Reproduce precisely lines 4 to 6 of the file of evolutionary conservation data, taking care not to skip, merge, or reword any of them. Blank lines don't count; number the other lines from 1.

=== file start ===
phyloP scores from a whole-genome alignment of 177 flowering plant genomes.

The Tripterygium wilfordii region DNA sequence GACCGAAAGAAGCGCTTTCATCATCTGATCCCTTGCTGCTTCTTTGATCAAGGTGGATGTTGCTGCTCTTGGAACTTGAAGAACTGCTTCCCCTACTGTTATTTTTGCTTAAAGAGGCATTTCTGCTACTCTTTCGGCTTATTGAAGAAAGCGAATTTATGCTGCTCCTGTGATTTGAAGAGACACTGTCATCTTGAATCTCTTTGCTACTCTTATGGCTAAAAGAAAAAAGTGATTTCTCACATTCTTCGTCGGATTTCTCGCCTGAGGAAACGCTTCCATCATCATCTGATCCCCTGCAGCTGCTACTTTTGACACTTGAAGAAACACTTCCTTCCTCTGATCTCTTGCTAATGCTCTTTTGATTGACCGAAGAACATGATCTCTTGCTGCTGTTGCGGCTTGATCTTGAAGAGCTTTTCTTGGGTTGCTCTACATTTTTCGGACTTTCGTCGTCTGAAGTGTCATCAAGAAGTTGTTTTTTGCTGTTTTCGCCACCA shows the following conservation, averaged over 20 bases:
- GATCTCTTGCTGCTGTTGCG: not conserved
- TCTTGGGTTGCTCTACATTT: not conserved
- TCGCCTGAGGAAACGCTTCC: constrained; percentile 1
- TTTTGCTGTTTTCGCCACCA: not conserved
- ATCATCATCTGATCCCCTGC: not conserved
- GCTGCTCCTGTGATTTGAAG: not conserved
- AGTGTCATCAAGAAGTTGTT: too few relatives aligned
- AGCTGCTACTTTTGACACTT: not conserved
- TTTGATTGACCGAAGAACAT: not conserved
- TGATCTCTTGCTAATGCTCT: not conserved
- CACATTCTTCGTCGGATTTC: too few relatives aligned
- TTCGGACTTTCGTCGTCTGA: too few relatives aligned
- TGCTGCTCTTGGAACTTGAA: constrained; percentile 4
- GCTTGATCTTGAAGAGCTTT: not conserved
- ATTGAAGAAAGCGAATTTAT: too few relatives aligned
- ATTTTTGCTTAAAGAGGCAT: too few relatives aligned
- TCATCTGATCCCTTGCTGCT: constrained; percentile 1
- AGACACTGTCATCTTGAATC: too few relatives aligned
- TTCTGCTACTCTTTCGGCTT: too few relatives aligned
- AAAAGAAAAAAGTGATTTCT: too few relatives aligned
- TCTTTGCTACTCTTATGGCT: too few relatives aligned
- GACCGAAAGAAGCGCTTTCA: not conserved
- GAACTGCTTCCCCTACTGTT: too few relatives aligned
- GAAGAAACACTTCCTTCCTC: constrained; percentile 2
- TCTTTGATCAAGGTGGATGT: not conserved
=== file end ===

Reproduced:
- TCTTGGGTTGCTCTACATTT: not conserved
- TCGCCTGAGGAAACGCTTCC: constrained; percentile 1
- TTTTGCTGTTTTCGCCACCA: not conserved